By Mark Abraham | 1 August 2006
Conrad got some predictable flack for his superb Bedding the Sellout article here on the Glow (from readers and colleagues); I enjoyed it without entirely agreeing, but his argument certainly has at least one very powerful historical antecedent. Buoyed by post-WWII wealth, the nuclear obsession of the Eisenhower Cold War years fixated American culture on progressive technology. The money to develop potential aces for the military’s sleeve went everywhere: drug testing, nuclear energy, the space program, and communications and sound, which meant university sound labs across the country suddenly found themselves incredibly well-funded. Meanwhile, the simultaneous growth of advertising and increase of household television sets created a demand for the most cutting edge commercial jingles science could provide to satiate the atomically-aroused culture of the American public. Early sound-smiths like Raymond Scott found their experiments the soundtracks for commercials; these recordings had unprecedented influence upon composers who were themselves getting excited about the possibility electronic mediums afforded. Basically, minimalism and early electronica have their roots in the same culture of cereal box prize atomic decoder rings and appliance fetishism that propelled America to the forefront of global capitalism.
“But hold up,” you say! “Minimalism isn’t just fun to listen to; it’s a P.F.O. to hierarchical notions about the place of “high” art in culture. It’s radical music, right?” This is absolutely true, and yet another indication of how some of the most radical art can simultaneously be influenced by and directed against the reactionary power of a dominant order. Even more ironic, minimalists not only presented an affront to this nuclear culture by compressing notions of space and order; they represented an affront to other radicals from whose ranks they came. In abandoning the more difficult arenas of serialism, minimalist composers were accused of compromising the integrity of formal avant guard composition, and, hey — what’s better than “serious” composers getting into a pissing contest?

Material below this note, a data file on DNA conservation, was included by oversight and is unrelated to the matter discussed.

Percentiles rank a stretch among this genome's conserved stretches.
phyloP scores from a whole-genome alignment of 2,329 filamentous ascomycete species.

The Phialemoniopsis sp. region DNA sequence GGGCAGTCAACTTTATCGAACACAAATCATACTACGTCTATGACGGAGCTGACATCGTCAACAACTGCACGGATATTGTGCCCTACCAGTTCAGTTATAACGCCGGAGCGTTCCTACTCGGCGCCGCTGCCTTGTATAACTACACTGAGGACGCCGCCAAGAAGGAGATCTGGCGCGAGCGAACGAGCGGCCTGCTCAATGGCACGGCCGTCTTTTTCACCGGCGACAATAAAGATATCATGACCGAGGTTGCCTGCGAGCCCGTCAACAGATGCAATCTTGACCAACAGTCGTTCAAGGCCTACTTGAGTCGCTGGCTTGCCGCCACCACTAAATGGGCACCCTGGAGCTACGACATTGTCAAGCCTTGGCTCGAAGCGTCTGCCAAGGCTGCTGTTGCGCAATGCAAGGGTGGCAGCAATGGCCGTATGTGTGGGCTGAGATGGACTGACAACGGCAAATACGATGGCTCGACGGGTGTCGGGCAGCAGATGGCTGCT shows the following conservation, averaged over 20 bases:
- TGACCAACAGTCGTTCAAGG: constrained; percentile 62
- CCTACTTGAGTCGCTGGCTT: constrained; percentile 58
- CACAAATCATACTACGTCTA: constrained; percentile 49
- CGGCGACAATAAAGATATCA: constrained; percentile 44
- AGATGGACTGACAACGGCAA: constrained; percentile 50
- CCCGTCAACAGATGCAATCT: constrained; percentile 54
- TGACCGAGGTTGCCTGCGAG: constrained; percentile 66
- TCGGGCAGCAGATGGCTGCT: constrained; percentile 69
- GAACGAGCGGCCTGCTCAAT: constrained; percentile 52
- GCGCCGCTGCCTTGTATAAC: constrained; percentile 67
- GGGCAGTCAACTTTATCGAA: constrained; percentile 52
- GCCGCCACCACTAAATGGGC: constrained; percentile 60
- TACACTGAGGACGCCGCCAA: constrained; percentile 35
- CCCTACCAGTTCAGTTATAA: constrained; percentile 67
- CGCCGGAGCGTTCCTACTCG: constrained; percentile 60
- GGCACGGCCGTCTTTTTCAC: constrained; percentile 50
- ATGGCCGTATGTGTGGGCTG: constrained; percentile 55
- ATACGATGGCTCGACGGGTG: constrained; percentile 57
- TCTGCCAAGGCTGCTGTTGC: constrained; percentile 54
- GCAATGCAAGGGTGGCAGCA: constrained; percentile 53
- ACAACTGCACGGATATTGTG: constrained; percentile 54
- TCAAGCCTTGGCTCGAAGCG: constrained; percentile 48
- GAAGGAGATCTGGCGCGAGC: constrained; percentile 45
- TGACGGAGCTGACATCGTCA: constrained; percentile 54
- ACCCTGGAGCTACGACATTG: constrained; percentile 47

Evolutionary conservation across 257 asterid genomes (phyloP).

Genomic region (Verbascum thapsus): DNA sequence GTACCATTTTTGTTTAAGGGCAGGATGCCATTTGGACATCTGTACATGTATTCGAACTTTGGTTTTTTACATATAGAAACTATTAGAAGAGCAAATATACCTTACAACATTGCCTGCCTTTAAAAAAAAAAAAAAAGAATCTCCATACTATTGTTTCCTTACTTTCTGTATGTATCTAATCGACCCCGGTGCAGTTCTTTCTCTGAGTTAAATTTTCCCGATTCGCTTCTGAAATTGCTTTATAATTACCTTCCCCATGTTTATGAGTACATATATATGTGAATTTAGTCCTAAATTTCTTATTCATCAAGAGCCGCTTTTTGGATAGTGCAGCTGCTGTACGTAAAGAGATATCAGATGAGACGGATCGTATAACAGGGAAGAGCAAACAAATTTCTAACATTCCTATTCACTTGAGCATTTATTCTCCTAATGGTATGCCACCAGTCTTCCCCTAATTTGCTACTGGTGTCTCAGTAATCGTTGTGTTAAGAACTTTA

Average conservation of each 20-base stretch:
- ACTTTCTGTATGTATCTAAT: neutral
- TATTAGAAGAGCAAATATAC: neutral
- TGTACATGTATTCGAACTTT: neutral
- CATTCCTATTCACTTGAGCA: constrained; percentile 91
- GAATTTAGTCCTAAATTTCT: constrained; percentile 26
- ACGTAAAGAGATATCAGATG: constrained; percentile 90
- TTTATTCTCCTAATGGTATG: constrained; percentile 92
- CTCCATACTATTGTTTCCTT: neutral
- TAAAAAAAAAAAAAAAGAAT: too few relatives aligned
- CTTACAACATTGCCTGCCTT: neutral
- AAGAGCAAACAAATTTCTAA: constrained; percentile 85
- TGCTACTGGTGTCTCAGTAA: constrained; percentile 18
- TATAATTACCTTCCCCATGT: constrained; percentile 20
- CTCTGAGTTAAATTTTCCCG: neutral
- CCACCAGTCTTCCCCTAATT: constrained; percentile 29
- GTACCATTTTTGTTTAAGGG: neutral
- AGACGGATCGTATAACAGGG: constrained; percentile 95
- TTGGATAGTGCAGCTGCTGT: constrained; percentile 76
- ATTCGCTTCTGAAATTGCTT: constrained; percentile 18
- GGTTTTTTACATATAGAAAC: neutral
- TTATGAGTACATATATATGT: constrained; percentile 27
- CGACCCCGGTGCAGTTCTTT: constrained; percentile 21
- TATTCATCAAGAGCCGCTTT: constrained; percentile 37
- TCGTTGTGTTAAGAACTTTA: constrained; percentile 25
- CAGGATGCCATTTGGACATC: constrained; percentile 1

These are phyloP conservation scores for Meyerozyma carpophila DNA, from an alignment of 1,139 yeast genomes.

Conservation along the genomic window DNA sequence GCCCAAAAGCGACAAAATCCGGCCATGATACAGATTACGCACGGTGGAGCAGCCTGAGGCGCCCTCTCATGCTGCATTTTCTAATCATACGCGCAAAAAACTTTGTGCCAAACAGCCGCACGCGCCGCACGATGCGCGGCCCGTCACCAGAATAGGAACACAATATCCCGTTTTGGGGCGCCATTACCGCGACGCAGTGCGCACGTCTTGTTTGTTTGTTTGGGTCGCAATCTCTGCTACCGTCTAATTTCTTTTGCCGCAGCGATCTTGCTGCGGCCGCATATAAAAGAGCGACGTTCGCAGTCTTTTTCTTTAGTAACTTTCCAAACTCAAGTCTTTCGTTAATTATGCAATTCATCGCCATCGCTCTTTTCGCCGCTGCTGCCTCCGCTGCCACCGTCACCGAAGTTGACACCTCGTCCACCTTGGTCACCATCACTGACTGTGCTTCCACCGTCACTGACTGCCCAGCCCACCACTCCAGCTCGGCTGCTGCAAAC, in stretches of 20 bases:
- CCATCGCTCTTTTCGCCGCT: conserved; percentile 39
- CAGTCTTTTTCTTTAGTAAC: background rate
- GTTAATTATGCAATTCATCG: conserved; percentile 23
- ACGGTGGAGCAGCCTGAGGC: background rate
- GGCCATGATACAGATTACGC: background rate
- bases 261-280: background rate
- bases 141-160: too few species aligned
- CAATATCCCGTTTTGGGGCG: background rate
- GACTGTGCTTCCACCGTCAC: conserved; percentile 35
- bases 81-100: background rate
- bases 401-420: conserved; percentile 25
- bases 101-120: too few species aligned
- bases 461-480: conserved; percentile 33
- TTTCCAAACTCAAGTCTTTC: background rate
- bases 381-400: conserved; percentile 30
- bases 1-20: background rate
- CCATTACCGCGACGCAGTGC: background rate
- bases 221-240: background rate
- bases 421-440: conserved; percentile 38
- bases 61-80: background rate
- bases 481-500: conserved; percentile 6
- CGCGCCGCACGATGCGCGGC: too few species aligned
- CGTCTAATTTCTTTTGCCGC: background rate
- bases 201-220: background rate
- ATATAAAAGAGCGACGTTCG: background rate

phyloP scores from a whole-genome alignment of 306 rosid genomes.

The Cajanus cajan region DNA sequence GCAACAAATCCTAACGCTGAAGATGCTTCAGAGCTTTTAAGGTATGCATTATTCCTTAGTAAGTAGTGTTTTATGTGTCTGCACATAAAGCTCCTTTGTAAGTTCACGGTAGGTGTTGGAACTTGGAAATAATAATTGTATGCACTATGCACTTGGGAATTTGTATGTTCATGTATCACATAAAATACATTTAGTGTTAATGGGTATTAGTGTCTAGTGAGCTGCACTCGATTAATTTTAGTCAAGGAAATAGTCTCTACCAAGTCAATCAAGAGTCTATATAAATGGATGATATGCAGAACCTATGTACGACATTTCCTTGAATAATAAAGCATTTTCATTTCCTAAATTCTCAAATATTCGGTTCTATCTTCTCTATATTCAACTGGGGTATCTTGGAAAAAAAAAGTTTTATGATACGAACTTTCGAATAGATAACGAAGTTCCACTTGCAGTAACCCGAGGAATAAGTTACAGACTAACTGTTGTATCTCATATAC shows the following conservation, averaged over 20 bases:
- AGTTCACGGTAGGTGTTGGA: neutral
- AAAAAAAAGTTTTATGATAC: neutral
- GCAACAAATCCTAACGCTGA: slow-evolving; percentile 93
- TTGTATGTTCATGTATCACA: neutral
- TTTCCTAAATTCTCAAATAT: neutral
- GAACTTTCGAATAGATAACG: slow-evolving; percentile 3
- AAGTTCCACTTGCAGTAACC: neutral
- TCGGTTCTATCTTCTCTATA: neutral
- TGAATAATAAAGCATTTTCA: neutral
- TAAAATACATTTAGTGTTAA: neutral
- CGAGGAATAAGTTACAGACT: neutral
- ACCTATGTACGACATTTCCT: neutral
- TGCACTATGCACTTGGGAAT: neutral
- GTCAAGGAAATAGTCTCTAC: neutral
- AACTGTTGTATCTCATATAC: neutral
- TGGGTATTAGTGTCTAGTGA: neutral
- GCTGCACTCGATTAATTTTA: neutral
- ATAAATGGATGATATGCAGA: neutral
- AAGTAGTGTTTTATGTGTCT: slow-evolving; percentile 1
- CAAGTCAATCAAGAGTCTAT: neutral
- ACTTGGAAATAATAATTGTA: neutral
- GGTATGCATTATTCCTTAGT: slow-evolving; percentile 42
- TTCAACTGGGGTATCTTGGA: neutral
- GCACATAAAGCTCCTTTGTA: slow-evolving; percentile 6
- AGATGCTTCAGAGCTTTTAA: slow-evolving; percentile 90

Serialism looked for ways to expand 19th century composition out of the rut of major Western or diatonic scales, assuming that all 12 tones could function (tonally or atonally) within a piece. The game? Start with one tone, and then use the other eleven before returning to your tonic. Instant fun at parties! Minimalists, on the other hand, adapted the paired-down structures of serialism (no “Ode To Joy”; ruptures, for example) to more accessible tidbits, preferring to capture often unexpected juxtapositions through the repetitive and cyclic performance of several different phrasings. That “more accessible” is exactly what got them into trouble with their “serious” counterparts; was “more accessible” an embrace of the populism of music or, as hardcore serialists felt, selling out? Either way, minimalism set the groundwork for all sorts of contemporary approaches to composition, and birthed several classic albums.
Terry Riley: In C (1968)
The open-source code of minimalism, Riley’s masterpiece (first performed in 1964) has been covered so many times its number should be retired. Over the “pulse” (two high C notes banged constantly on the piano, and cheers to Margaret Hassell, because what musician wouldn’t want that fucking job?) the other musicians (on the original recording, ten of them, playing a combination of reeds, brass, a viola, and melodic percussion) play 53 charted modules. The piece allows that each musician can play at their own pace, in order that new dynamics be produced through the varying relationships between modules; the piece only ends when all musicians have cycled through each chart. It’s like a “Row your Boat” roundabout realized at its illogical extreme. Intense listening, to say the least, its original performance brought together other prominent minimalists like Steve Reich, Paula Oliveros, and Morton Subotnik.
Alvin Lucier: I Am Sitting in a Room (1970)